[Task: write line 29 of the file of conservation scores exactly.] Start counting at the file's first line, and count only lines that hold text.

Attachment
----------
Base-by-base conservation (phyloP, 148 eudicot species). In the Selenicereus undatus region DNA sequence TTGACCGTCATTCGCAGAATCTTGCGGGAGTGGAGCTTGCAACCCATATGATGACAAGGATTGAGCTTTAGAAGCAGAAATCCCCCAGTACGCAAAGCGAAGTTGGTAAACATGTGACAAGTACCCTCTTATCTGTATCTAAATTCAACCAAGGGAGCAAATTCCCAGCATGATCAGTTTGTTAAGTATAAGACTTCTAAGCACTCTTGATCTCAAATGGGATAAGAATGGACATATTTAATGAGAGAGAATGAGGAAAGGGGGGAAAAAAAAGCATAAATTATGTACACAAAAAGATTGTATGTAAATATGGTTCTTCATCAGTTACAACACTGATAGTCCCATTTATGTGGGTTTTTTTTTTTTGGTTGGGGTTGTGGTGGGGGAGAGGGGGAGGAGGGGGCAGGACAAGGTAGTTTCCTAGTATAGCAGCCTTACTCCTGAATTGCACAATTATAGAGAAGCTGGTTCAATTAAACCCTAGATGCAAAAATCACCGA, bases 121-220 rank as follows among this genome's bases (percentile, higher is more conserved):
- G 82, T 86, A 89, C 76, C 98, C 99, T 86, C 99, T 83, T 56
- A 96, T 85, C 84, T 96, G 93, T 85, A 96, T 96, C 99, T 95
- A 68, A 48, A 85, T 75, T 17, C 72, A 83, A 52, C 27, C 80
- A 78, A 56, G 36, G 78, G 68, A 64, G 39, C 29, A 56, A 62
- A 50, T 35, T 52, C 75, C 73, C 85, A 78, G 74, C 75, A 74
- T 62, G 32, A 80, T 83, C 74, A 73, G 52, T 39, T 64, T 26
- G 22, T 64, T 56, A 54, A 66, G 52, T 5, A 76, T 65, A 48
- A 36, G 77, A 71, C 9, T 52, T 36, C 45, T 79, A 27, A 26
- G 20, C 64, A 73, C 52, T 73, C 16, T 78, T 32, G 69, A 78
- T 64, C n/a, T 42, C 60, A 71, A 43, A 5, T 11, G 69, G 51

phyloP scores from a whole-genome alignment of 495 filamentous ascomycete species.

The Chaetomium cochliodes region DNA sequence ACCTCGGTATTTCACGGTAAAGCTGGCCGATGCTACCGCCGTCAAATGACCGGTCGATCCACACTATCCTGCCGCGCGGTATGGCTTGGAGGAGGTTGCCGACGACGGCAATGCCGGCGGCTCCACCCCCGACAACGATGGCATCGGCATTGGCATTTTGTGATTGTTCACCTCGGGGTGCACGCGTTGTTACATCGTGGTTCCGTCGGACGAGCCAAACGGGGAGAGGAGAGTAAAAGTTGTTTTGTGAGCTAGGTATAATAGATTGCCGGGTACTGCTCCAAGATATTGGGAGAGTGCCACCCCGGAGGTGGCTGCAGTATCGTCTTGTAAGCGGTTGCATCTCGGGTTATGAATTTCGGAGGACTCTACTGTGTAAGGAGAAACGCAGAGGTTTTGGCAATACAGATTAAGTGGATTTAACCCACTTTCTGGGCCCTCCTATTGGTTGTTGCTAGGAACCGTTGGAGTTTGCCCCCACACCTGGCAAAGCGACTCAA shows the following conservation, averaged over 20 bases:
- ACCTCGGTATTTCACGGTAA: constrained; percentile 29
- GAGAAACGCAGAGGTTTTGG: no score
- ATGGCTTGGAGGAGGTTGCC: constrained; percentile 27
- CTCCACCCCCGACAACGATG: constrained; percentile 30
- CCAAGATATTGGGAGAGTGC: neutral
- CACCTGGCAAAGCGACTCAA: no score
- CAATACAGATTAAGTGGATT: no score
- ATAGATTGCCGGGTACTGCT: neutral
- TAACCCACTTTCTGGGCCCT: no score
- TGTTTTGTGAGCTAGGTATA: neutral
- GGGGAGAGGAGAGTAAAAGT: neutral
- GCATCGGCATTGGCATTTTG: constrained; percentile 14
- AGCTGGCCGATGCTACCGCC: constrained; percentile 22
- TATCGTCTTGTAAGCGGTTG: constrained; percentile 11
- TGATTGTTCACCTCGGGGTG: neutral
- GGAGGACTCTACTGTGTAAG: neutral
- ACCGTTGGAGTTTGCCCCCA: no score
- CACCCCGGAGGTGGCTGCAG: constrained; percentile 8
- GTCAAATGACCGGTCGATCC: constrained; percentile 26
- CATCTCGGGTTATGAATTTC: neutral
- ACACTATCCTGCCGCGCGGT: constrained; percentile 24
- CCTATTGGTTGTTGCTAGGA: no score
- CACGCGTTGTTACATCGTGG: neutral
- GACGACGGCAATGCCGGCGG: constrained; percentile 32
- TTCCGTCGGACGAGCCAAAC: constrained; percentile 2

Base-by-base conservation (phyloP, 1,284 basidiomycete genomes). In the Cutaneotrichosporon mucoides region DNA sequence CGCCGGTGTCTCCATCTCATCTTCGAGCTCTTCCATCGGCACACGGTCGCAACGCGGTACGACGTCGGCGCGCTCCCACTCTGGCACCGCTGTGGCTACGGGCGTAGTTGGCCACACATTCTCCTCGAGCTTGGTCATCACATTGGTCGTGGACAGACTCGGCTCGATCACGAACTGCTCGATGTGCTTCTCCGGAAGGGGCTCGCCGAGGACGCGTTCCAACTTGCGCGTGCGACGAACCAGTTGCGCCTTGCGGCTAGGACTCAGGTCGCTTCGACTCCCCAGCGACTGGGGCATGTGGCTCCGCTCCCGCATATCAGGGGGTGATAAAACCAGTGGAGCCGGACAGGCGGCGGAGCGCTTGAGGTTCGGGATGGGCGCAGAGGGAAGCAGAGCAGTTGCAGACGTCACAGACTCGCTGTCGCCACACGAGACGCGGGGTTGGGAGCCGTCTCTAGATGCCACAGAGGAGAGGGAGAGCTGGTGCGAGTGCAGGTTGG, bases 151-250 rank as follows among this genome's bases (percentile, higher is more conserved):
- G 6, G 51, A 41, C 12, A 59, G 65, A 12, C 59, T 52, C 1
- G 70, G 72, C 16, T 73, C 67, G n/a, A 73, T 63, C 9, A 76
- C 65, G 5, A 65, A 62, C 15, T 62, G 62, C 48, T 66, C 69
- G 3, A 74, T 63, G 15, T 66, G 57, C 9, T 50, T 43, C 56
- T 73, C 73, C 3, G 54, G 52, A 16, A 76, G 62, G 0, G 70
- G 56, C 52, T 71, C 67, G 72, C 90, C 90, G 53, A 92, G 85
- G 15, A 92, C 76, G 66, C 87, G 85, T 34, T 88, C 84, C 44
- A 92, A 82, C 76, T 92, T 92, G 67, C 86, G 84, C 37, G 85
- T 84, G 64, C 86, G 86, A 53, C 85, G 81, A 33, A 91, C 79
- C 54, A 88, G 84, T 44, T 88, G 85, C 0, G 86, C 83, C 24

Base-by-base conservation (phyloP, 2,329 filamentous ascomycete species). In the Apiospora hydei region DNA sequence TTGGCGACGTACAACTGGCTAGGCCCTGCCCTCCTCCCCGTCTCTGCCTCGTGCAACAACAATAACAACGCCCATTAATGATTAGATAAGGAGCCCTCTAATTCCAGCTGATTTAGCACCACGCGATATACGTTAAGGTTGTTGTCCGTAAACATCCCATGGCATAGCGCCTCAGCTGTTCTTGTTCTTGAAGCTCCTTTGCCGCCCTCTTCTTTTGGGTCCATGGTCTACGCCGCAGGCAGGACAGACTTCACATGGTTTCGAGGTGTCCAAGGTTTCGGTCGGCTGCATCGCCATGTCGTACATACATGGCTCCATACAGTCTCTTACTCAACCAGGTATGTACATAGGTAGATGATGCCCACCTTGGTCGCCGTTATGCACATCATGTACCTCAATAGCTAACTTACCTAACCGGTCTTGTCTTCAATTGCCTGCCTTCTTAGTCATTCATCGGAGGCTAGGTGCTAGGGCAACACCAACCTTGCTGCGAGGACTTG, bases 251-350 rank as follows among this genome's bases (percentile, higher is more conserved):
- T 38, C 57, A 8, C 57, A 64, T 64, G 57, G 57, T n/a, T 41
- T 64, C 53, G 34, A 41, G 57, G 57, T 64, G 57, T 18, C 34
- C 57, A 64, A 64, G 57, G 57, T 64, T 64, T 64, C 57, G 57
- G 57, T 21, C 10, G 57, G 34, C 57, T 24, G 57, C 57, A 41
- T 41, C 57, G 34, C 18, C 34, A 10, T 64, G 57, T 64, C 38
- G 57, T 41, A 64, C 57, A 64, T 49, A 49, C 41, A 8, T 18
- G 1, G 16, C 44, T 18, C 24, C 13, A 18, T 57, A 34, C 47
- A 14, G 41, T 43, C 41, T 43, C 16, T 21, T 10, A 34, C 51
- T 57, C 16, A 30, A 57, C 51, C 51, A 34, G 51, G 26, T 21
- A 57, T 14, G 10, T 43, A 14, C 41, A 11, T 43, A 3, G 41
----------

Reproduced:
- GGAGGACTCTACTGTGTAAG: neutral